Note that only tuition-related debt would be forgiven. Former Wright State President David Hopkins often argued that tuition (even ever rising tuition) was not the problem. The real problem, he said, with student-loan debt was that they borrowed money for living expenses. It was in his interest to minimize tuition as part of a larger problem: higher education was becoming unaffordable for many Americans. When I attended Wright State in the 1970s, I was able to pay for tuition and books out of savings from the job I quit to go to college full-time. Tuition was, I believe, $240 per quarter. I don’t remember it going up during the time I was an undergrad. When I started work in the Honors Program in 1976, the $1,000 Honors Scholarships we awarded were enough to pay tuition and buy, at least, some books. By the time I retired in 2010, tuition was $2,599 per quarter, or $7,797 per per year. Add $1,800 for books and supplies, and students needed 10 times what they did in 1976 just to stay even.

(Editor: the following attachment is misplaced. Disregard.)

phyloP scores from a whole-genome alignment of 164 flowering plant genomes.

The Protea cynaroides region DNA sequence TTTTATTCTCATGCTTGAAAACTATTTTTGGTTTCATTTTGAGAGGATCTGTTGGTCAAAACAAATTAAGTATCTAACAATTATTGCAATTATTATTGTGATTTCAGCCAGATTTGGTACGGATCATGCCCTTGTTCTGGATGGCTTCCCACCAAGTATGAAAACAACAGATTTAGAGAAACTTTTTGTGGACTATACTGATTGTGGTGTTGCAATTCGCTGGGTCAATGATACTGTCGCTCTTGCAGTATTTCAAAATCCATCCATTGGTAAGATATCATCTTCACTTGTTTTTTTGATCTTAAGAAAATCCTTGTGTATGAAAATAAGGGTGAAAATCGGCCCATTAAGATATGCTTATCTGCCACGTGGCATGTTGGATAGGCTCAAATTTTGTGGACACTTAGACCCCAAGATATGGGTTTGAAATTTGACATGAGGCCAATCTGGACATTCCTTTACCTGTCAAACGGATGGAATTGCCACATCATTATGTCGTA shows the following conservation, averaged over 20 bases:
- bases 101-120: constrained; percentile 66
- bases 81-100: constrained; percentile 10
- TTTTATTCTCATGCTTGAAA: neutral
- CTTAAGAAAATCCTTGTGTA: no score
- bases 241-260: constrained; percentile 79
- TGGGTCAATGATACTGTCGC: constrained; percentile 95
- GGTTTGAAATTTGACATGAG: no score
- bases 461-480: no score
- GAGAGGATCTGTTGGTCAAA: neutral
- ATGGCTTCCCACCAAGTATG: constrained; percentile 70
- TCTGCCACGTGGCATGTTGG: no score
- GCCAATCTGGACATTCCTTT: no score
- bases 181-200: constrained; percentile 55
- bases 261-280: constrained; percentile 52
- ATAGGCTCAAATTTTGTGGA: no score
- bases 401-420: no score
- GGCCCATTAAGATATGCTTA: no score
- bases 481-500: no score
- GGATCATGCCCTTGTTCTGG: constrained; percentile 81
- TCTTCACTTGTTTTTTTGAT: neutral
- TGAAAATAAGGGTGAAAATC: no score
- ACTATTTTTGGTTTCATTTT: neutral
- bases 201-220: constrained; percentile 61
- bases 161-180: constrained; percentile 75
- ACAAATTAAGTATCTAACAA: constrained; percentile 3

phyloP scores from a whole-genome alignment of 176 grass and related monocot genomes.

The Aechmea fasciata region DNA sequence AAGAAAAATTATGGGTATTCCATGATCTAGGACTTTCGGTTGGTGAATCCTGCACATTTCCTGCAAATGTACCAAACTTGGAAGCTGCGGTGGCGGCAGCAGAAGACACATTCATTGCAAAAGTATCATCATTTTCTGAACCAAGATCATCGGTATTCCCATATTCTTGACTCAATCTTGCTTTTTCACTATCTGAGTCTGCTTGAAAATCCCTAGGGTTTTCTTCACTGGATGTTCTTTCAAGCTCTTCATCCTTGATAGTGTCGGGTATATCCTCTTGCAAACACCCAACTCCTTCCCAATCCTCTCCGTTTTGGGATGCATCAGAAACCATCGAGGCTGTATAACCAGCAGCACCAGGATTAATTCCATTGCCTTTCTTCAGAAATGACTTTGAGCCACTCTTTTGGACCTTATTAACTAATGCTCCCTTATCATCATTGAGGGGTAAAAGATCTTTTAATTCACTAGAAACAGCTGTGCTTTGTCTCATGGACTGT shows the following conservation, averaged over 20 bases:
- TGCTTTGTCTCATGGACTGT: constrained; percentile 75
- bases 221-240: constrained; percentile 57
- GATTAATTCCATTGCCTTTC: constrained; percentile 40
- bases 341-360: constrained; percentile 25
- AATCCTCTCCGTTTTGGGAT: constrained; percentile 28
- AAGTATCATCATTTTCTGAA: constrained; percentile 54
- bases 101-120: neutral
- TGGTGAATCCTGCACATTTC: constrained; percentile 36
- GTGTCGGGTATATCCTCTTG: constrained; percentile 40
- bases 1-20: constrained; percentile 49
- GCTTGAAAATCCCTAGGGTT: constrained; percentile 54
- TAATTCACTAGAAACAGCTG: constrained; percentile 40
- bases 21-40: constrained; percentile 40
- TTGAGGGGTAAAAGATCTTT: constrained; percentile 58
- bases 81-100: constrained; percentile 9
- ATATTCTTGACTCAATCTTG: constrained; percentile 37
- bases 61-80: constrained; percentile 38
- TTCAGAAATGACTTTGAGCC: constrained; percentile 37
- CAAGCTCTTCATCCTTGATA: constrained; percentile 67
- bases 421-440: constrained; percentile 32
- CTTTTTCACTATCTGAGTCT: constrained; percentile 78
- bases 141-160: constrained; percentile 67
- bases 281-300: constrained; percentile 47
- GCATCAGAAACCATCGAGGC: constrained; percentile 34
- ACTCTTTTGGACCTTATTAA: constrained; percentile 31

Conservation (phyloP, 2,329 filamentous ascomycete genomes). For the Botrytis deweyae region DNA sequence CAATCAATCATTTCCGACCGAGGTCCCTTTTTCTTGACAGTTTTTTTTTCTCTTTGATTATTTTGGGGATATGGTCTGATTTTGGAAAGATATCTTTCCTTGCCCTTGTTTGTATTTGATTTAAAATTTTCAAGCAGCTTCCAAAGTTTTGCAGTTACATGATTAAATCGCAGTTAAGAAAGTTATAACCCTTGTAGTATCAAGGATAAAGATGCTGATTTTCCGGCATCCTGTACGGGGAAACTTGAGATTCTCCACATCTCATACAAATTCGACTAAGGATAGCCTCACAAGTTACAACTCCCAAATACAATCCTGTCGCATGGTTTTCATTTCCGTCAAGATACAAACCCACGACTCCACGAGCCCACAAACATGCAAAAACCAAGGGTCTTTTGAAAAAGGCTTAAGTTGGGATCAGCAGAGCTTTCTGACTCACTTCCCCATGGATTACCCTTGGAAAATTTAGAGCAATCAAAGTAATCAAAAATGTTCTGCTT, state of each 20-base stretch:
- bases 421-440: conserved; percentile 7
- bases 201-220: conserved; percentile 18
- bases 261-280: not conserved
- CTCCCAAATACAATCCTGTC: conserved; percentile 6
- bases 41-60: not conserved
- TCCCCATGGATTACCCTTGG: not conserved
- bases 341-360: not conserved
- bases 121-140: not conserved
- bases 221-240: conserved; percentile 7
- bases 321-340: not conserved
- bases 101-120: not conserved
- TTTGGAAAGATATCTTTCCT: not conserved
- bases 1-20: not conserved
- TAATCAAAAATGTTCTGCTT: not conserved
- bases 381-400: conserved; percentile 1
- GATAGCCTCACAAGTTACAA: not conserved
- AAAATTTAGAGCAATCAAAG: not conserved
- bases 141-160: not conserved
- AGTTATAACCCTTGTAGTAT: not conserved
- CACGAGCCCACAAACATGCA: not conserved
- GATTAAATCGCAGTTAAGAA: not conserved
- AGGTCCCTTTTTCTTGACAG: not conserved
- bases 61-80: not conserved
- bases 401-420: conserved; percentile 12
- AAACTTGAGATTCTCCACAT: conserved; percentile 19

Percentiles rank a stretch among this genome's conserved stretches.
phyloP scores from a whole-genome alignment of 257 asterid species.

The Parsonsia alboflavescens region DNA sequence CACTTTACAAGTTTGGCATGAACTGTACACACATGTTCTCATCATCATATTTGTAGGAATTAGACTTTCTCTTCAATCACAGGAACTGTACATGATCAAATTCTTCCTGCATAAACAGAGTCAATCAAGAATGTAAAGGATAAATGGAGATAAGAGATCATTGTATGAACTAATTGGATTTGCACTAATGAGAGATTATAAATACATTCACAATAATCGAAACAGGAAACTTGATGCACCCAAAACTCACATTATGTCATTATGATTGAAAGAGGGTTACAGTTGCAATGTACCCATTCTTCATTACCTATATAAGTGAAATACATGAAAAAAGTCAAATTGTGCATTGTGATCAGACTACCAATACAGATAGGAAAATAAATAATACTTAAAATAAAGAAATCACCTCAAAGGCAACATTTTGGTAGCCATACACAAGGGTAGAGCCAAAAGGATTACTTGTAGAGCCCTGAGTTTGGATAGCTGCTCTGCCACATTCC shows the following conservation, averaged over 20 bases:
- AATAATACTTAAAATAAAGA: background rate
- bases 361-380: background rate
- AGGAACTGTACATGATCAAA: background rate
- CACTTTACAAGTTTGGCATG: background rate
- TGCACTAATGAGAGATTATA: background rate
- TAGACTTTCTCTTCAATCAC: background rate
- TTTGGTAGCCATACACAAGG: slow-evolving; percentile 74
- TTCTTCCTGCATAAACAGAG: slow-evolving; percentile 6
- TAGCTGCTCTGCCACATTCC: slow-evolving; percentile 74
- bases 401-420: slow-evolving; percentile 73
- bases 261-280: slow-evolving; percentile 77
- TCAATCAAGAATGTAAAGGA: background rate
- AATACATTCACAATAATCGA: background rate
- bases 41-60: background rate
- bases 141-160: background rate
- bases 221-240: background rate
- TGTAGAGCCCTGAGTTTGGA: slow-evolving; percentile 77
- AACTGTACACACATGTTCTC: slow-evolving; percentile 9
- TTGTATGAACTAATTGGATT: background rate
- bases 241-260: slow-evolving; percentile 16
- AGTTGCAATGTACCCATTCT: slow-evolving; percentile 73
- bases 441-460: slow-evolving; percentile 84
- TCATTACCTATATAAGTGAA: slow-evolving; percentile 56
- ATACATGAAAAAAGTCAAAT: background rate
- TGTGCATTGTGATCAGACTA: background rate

I graduated without any student loan debt. I think the same is true for most other people in my age group. Even my working-class parents were able to send my sister to an out-of-state college in the 1960s. Of course, she worked during the summers and contributed what she could. Realizing that his parents could not afford much, my husband took a year off between high school and college and saved his money. Along with odd jobs during the school year and summer wages, he managed to complete a degree with no debt. We all have our stories. We were lucky to live in a time when public colleges and universities and even many private schools offered a first-rate education to working class students at a cost that left us debt free. That is why as a taxpayer I favor freeing the millennial generation from their student-loan burden. It is the right, the morally urgent thing to do.
Note: David Rathmanner compiled and posted the statistics used in this article on June 2, 2021.